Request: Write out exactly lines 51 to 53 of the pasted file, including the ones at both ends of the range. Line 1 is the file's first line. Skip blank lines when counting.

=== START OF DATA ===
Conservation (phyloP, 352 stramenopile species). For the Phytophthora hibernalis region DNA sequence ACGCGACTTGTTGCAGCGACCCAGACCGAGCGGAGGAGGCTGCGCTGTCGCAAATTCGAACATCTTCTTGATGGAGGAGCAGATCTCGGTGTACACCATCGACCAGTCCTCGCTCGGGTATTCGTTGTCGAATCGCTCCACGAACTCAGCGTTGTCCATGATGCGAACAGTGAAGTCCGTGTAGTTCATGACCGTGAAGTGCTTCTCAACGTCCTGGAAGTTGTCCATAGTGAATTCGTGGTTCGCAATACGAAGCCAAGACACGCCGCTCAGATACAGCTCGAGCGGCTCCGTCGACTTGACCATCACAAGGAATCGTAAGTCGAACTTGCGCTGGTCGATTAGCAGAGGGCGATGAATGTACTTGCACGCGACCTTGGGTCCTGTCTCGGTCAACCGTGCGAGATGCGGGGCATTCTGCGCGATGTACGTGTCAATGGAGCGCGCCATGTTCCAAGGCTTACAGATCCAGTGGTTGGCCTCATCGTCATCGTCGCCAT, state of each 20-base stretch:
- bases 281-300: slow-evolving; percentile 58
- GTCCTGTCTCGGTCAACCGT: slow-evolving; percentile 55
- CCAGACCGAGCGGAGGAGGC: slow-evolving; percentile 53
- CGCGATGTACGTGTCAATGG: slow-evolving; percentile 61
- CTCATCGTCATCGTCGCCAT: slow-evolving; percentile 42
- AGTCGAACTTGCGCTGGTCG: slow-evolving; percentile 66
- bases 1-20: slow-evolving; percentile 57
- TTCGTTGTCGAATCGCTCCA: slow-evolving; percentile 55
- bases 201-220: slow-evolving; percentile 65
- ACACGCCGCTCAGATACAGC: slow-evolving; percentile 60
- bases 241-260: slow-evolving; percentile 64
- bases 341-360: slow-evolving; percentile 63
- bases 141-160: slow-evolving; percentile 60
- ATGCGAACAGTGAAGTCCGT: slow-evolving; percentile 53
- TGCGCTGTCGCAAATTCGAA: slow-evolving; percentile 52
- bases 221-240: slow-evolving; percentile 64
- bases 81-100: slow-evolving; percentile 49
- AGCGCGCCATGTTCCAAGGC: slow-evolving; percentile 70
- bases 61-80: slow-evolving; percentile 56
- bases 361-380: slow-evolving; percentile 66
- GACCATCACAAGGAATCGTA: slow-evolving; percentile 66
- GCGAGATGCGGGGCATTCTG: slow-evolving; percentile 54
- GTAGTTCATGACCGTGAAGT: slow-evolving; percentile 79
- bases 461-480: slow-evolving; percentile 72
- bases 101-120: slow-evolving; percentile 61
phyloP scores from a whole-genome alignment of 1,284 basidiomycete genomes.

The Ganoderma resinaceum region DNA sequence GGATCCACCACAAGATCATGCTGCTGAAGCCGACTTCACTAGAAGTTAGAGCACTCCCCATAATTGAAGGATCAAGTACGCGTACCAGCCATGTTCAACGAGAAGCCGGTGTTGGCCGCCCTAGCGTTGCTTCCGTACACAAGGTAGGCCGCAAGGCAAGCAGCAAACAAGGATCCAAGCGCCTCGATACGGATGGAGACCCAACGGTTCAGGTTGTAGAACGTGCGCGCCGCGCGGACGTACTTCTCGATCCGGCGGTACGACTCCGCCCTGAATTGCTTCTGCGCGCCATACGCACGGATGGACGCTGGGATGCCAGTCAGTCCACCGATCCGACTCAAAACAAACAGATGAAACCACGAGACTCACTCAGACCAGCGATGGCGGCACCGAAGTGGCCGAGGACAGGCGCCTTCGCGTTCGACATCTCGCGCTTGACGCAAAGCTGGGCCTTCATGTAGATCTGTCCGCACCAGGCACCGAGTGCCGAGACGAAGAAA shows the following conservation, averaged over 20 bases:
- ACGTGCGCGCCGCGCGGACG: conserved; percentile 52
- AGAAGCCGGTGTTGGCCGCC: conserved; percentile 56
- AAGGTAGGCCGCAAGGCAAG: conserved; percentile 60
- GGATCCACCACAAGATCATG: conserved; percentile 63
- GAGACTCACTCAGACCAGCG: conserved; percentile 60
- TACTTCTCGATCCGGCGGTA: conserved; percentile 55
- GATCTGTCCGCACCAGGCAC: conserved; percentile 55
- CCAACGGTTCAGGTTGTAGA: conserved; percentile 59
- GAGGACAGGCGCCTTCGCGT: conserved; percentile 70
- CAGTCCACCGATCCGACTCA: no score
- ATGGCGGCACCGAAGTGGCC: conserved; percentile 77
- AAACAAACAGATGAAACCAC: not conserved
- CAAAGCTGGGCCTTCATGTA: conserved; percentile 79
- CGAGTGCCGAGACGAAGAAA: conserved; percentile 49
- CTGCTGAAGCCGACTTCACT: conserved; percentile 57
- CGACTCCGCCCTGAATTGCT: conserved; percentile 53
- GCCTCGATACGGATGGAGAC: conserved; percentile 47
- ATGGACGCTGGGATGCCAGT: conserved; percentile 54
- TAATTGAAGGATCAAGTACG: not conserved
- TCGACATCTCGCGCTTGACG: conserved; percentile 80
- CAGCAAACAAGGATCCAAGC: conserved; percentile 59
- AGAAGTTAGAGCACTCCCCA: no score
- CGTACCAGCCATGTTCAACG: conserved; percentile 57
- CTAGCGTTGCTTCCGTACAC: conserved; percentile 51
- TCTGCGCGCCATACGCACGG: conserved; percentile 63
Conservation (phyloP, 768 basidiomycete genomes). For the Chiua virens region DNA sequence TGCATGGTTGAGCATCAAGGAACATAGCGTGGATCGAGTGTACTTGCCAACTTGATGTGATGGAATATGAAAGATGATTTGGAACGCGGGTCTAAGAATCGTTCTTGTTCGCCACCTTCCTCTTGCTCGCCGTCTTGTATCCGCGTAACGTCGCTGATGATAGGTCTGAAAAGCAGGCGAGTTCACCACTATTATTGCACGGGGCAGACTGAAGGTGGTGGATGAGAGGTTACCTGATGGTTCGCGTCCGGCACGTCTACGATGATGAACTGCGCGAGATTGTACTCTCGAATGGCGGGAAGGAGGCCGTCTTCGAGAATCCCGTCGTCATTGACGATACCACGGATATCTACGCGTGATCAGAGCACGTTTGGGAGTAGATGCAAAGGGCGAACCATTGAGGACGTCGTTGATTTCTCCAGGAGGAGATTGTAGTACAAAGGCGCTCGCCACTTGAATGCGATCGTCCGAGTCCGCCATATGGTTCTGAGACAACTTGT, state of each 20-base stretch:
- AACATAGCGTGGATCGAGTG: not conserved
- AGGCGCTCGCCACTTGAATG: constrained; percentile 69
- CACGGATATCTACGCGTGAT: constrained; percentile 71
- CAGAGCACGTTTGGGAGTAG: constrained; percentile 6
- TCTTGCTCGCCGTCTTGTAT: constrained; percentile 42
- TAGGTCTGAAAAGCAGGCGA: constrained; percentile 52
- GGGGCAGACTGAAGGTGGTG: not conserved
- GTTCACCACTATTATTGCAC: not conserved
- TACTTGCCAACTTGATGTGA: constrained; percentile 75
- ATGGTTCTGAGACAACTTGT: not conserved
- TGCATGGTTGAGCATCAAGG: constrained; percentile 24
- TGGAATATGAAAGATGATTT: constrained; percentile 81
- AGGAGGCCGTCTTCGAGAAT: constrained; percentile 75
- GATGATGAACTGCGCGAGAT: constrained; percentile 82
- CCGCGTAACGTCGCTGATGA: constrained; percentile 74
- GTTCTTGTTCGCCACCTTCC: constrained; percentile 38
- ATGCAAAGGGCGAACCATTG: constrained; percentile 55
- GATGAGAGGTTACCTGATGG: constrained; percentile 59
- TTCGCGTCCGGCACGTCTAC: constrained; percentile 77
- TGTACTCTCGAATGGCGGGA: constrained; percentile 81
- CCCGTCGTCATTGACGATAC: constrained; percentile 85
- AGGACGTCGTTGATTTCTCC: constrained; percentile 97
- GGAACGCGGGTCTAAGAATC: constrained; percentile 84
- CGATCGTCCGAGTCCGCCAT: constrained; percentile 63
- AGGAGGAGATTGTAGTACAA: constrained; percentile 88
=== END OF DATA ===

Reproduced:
- CGTACCAGCCATGTTCAACG: conserved; percentile 57
- CTAGCGTTGCTTCCGTACAC: conserved; percentile 51
- TCTGCGCGCCATACGCACGG: conserved; percentile 63